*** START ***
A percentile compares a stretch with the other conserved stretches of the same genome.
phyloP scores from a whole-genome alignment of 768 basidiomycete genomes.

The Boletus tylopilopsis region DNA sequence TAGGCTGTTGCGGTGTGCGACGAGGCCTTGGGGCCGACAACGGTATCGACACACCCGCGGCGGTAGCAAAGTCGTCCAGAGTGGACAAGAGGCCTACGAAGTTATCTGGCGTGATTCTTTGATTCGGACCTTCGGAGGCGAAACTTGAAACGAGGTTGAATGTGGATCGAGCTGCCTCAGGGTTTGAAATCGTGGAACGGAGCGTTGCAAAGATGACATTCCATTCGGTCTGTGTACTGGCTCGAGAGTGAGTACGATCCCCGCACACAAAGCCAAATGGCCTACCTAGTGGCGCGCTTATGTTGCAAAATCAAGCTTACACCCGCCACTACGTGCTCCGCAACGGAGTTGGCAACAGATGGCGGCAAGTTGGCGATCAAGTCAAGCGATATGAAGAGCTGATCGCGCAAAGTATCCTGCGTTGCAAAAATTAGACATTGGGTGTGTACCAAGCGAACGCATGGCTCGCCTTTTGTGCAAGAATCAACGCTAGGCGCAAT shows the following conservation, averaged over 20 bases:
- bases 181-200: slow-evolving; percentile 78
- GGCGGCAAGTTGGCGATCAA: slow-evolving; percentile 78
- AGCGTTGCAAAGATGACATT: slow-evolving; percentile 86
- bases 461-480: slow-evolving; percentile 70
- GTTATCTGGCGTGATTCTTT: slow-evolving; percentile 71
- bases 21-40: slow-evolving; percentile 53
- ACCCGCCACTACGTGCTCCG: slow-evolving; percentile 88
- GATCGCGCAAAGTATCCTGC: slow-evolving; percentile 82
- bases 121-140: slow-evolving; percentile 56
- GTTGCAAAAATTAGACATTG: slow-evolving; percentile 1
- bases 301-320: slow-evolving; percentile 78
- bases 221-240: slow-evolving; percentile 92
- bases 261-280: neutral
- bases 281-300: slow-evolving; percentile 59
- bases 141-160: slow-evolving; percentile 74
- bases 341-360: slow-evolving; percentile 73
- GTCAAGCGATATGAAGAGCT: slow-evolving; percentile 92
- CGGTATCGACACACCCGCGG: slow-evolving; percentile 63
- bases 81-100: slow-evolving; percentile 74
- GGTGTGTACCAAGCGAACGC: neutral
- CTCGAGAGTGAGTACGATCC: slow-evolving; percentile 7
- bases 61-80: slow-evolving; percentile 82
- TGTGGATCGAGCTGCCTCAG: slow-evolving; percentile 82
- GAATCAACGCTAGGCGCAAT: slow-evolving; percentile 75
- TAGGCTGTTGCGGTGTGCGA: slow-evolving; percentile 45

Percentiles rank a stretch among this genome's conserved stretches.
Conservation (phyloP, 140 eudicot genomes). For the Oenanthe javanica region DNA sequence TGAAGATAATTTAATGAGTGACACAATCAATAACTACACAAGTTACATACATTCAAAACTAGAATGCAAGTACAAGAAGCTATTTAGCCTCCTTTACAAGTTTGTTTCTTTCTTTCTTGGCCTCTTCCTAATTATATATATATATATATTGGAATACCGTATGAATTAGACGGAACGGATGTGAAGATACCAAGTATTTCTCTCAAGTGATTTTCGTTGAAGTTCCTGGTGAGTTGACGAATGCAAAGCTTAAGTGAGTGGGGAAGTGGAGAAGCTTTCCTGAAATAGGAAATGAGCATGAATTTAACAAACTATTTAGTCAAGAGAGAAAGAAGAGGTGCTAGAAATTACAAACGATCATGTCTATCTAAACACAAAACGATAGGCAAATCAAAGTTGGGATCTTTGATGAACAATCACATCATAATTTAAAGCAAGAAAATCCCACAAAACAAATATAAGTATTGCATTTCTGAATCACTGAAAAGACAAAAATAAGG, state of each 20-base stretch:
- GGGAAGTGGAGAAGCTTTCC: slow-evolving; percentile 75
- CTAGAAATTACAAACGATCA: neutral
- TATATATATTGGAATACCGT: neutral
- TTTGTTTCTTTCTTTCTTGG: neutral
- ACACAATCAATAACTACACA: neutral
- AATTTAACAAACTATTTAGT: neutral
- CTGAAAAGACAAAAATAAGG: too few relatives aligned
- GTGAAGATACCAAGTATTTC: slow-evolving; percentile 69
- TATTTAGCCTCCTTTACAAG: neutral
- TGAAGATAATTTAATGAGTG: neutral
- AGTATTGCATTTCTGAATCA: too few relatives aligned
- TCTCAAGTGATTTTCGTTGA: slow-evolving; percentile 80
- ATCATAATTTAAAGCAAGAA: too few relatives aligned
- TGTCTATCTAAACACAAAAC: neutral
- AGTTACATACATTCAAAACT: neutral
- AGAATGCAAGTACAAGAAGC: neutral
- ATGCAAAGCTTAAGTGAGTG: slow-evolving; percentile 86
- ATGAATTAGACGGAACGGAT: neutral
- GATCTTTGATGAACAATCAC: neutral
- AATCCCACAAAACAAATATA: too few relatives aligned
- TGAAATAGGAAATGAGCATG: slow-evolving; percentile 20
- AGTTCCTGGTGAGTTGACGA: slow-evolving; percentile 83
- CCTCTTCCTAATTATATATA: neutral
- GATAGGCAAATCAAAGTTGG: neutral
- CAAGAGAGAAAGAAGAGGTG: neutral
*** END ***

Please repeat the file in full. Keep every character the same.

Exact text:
A percentile compares a stretch with the other conserved stretches of the same genome.
phyloP scores from a whole-genome alignment of 768 basidiomycete genomes.

The Boletus tylopilopsis region DNA sequence TAGGCTGTTGCGGTGTGCGACGAGGCCTTGGGGCCGACAACGGTATCGACACACCCGCGGCGGTAGCAAAGTCGTCCAGAGTGGACAAGAGGCCTACGAAGTTATCTGGCGTGATTCTTTGATTCGGACCTTCGGAGGCGAAACTTGAAACGAGGTTGAATGTGGATCGAGCTGCCTCAGGGTTTGAAATCGTGGAACGGAGCGTTGCAAAGATGACATTCCATTCGGTCTGTGTACTGGCTCGAGAGTGAGTACGATCCCCGCACACAAAGCCAAATGGCCTACCTAGTGGCGCGCTTATGTTGCAAAATCAAGCTTACACCCGCCACTACGTGCTCCGCAACGGAGTTGGCAACAGATGGCGGCAAGTTGGCGATCAAGTCAAGCGATATGAAGAGCTGATCGCGCAAAGTATCCTGCGTTGCAAAAATTAGACATTGGGTGTGTACCAAGCGAACGCATGGCTCGCCTTTTGTGCAAGAATCAACGCTAGGCGCAAT shows the following conservation, averaged over 20 bases:
- bases 181-200: slow-evolving; percentile 78
- GGCGGCAAGTTGGCGATCAA: slow-evolving; percentile 78
- AGCGTTGCAAAGATGACATT: slow-evolving; percentile 86
- bases 461-480: slow-evolving; percentile 70
- GTTATCTGGCGTGATTCTTT: slow-evolving; percentile 71
- bases 21-40: slow-evolving; percentile 53
- ACCCGCCACTACGTGCTCCG: slow-evolving; percentile 88
- GATCGCGCAAAGTATCCTGC: slow-evolving; percentile 82
- bases 121-140: slow-evolving; percentile 56
- GTTGCAAAAATTAGACATTG: slow-evolving; percentile 1
- bases 301-320: slow-evolving; percentile 78
- bases 221-240: slow-evolving; percentile 92
- bases 261-280: neutral
- bases 281-300: slow-evolving; percentile 59
- bases 141-160: slow-evolving; percentile 74
- bases 341-360: slow-evolving; percentile 73
- GTCAAGCGATATGAAGAGCT: slow-evolving; percentile 92
- CGGTATCGACACACCCGCGG: slow-evolving; percentile 63
- bases 81-100: slow-evolving; percentile 74
- GGTGTGTACCAAGCGAACGC: neutral
- CTCGAGAGTGAGTACGATCC: slow-evolving; percentile 7
- bases 61-80: slow-evolving; percentile 82
- TGTGGATCGAGCTGCCTCAG: slow-evolving; percentile 82
- GAATCAACGCTAGGCGCAAT: slow-evolving; percentile 75
- TAGGCTGTTGCGGTGTGCGA: slow-evolving; percentile 45

Percentiles rank a stretch among this genome's conserved stretches.
Conservation (phyloP, 140 eudicot genomes). For the Oenanthe javanica region DNA sequence TGAAGATAATTTAATGAGTGACACAATCAATAACTACACAAGTTACATACATTCAAAACTAGAATGCAAGTACAAGAAGCTATTTAGCCTCCTTTACAAGTTTGTTTCTTTCTTTCTTGGCCTCTTCCTAATTATATATATATATATATTGGAATACCGTATGAATTAGACGGAACGGATGTGAAGATACCAAGTATTTCTCTCAAGTGATTTTCGTTGAAGTTCCTGGTGAGTTGACGAATGCAAAGCTTAAGTGAGTGGGGAAGTGGAGAAGCTTTCCTGAAATAGGAAATGAGCATGAATTTAACAAACTATTTAGTCAAGAGAGAAAGAAGAGGTGCTAGAAATTACAAACGATCATGTCTATCTAAACACAAAACGATAGGCAAATCAAAGTTGGGATCTTTGATGAACAATCACATCATAATTTAAAGCAAGAAAATCCCACAAAACAAATATAAGTATTGCATTTCTGAATCACTGAAAAGACAAAAATAAGG, state of each 20-base stretch:
- GGGAAGTGGAGAAGCTTTCC: slow-evolving; percentile 75
- CTAGAAATTACAAACGATCA: neutral
- TATATATATTGGAATACCGT: neutral
- TTTGTTTCTTTCTTTCTTGG: neutral
- ACACAATCAATAACTACACA: neutral
- AATTTAACAAACTATTTAGT: neutral
- CTGAAAAGACAAAAATAAGG: too few relatives aligned
- GTGAAGATACCAAGTATTTC: slow-evolving; percentile 69
- TATTTAGCCTCCTTTACAAG: neutral
- TGAAGATAATTTAATGAGTG: neutral
- AGTATTGCATTTCTGAATCA: too few relatives aligned
- TCTCAAGTGATTTTCGTTGA: slow-evolving; percentile 80
- ATCATAATTTAAAGCAAGAA: too few relatives aligned
- TGTCTATCTAAACACAAAAC: neutral
- AGTTACATACATTCAAAACT: neutral
- AGAATGCAAGTACAAGAAGC: neutral
- ATGCAAAGCTTAAGTGAGTG: slow-evolving; percentile 86
- ATGAATTAGACGGAACGGAT: neutral
- GATCTTTGATGAACAATCAC: neutral
- AATCCCACAAAACAAATATA: too few relatives aligned
- TGAAATAGGAAATGAGCATG: slow-evolving; percentile 20
- AGTTCCTGGTGAGTTGACGA: slow-evolving; percentile 83
- CCTCTTCCTAATTATATATA: neutral
- GATAGGCAAATCAAAGTTGG: neutral
- CAAGAGAGAAAGAAGAGGTG: neutral